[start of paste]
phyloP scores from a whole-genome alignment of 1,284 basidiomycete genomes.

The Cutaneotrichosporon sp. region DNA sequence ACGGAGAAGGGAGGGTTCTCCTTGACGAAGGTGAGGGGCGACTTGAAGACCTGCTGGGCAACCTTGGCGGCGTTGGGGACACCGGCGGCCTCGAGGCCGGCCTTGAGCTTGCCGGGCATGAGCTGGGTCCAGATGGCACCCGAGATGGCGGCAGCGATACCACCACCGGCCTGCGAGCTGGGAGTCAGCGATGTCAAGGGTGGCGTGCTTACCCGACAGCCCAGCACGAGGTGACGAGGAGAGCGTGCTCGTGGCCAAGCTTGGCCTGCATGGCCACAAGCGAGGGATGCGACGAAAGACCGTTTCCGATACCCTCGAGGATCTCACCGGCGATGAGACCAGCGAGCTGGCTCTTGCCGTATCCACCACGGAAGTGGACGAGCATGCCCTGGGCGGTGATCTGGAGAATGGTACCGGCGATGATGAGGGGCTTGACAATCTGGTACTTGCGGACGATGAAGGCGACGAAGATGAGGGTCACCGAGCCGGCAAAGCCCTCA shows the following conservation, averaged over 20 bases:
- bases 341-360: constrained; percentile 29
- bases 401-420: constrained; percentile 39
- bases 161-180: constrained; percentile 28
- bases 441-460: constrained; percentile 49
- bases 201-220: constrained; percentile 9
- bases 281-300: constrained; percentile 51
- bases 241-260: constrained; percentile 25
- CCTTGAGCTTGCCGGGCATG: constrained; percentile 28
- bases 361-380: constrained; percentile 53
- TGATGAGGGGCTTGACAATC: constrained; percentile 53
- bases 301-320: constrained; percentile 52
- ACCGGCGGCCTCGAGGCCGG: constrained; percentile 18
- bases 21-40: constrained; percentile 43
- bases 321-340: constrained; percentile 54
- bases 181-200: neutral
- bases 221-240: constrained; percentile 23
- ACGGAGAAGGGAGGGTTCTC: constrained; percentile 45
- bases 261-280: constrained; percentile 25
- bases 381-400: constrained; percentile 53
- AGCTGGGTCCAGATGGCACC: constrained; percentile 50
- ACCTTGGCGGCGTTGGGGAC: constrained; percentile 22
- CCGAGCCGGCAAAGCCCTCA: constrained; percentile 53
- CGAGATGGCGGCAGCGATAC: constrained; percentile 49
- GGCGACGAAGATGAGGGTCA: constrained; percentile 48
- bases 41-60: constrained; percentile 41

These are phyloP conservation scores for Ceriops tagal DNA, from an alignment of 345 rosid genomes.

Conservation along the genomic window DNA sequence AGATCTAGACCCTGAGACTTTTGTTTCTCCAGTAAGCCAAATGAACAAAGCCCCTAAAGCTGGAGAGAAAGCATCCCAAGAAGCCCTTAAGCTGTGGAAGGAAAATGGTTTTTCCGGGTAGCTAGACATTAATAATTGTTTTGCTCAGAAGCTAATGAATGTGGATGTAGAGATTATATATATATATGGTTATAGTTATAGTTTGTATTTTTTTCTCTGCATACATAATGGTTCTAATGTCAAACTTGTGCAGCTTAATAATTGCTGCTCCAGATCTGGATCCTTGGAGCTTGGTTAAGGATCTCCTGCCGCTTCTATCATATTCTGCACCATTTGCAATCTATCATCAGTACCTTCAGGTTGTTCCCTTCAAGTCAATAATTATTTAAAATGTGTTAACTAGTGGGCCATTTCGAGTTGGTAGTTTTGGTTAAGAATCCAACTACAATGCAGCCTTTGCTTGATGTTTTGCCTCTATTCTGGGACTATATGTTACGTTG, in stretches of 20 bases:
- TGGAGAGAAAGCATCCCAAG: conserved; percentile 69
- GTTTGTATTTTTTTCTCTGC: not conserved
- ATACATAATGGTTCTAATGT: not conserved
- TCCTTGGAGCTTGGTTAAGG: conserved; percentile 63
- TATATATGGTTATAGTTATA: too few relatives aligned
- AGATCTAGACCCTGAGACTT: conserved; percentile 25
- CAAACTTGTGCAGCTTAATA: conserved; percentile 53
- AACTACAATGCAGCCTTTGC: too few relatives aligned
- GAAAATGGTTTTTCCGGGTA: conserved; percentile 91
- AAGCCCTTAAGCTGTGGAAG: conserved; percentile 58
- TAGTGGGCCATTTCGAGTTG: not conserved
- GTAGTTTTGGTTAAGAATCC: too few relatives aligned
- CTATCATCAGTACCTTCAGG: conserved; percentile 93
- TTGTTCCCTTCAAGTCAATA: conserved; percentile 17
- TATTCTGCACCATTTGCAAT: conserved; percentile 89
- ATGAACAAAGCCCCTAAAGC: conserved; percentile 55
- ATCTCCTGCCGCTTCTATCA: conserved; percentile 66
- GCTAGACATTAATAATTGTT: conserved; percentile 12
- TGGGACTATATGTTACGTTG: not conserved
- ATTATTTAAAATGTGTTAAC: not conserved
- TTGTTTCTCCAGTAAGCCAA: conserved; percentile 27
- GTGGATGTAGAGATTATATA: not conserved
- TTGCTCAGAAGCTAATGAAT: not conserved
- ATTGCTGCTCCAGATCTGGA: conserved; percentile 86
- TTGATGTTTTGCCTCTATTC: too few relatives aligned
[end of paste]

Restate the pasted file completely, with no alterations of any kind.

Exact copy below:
phyloP scores from a whole-genome alignment of 1,284 basidiomycete genomes.

The Cutaneotrichosporon sp. region DNA sequence ACGGAGAAGGGAGGGTTCTCCTTGACGAAGGTGAGGGGCGACTTGAAGACCTGCTGGGCAACCTTGGCGGCGTTGGGGACACCGGCGGCCTCGAGGCCGGCCTTGAGCTTGCCGGGCATGAGCTGGGTCCAGATGGCACCCGAGATGGCGGCAGCGATACCACCACCGGCCTGCGAGCTGGGAGTCAGCGATGTCAAGGGTGGCGTGCTTACCCGACAGCCCAGCACGAGGTGACGAGGAGAGCGTGCTCGTGGCCAAGCTTGGCCTGCATGGCCACAAGCGAGGGATGCGACGAAAGACCGTTTCCGATACCCTCGAGGATCTCACCGGCGATGAGACCAGCGAGCTGGCTCTTGCCGTATCCACCACGGAAGTGGACGAGCATGCCCTGGGCGGTGATCTGGAGAATGGTACCGGCGATGATGAGGGGCTTGACAATCTGGTACTTGCGGACGATGAAGGCGACGAAGATGAGGGTCACCGAGCCGGCAAAGCCCTCA shows the following conservation, averaged over 20 bases:
- bases 341-360: constrained; percentile 29
- bases 401-420: constrained; percentile 39
- bases 161-180: constrained; percentile 28
- bases 441-460: constrained; percentile 49
- bases 201-220: constrained; percentile 9
- bases 281-300: constrained; percentile 51
- bases 241-260: constrained; percentile 25
- CCTTGAGCTTGCCGGGCATG: constrained; percentile 28
- bases 361-380: constrained; percentile 53
- TGATGAGGGGCTTGACAATC: constrained; percentile 53
- bases 301-320: constrained; percentile 52
- ACCGGCGGCCTCGAGGCCGG: constrained; percentile 18
- bases 21-40: constrained; percentile 43
- bases 321-340: constrained; percentile 54
- bases 181-200: neutral
- bases 221-240: constrained; percentile 23
- ACGGAGAAGGGAGGGTTCTC: constrained; percentile 45
- bases 261-280: constrained; percentile 25
- bases 381-400: constrained; percentile 53
- AGCTGGGTCCAGATGGCACC: constrained; percentile 50
- ACCTTGGCGGCGTTGGGGAC: constrained; percentile 22
- CCGAGCCGGCAAAGCCCTCA: constrained; percentile 53
- CGAGATGGCGGCAGCGATAC: constrained; percentile 49
- GGCGACGAAGATGAGGGTCA: constrained; percentile 48
- bases 41-60: constrained; percentile 41

These are phyloP conservation scores for Ceriops tagal DNA, from an alignment of 345 rosid genomes.

Conservation along the genomic window DNA sequence AGATCTAGACCCTGAGACTTTTGTTTCTCCAGTAAGCCAAATGAACAAAGCCCCTAAAGCTGGAGAGAAAGCATCCCAAGAAGCCCTTAAGCTGTGGAAGGAAAATGGTTTTTCCGGGTAGCTAGACATTAATAATTGTTTTGCTCAGAAGCTAATGAATGTGGATGTAGAGATTATATATATATATGGTTATAGTTATAGTTTGTATTTTTTTCTCTGCATACATAATGGTTCTAATGTCAAACTTGTGCAGCTTAATAATTGCTGCTCCAGATCTGGATCCTTGGAGCTTGGTTAAGGATCTCCTGCCGCTTCTATCATATTCTGCACCATTTGCAATCTATCATCAGTACCTTCAGGTTGTTCCCTTCAAGTCAATAATTATTTAAAATGTGTTAACTAGTGGGCCATTTCGAGTTGGTAGTTTTGGTTAAGAATCCAACTACAATGCAGCCTTTGCTTGATGTTTTGCCTCTATTCTGGGACTATATGTTACGTTG, in stretches of 20 bases:
- TGGAGAGAAAGCATCCCAAG: conserved; percentile 69
- GTTTGTATTTTTTTCTCTGC: not conserved
- ATACATAATGGTTCTAATGT: not conserved
- TCCTTGGAGCTTGGTTAAGG: conserved; percentile 63
- TATATATGGTTATAGTTATA: too few relatives aligned
- AGATCTAGACCCTGAGACTT: conserved; percentile 25
- CAAACTTGTGCAGCTTAATA: conserved; percentile 53
- AACTACAATGCAGCCTTTGC: too few relatives aligned
- GAAAATGGTTTTTCCGGGTA: conserved; percentile 91
- AAGCCCTTAAGCTGTGGAAG: conserved; percentile 58
- TAGTGGGCCATTTCGAGTTG: not conserved
- GTAGTTTTGGTTAAGAATCC: too few relatives aligned
- CTATCATCAGTACCTTCAGG: conserved; percentile 93
- TTGTTCCCTTCAAGTCAATA: conserved; percentile 17
- TATTCTGCACCATTTGCAAT: conserved; percentile 89
- ATGAACAAAGCCCCTAAAGC: conserved; percentile 55
- ATCTCCTGCCGCTTCTATCA: conserved; percentile 66
- GCTAGACATTAATAATTGTT: conserved; percentile 12
- TGGGACTATATGTTACGTTG: not conserved
- ATTATTTAAAATGTGTTAAC: not conserved
- TTGTTTCTCCAGTAAGCCAA: conserved; percentile 27
- GTGGATGTAGAGATTATATA: not conserved
- TTGCTCAGAAGCTAATGAAT: not conserved
- ATTGCTGCTCCAGATCTGGA: conserved; percentile 86
- TTGATGTTTTGCCTCTATTC: too few relatives aligned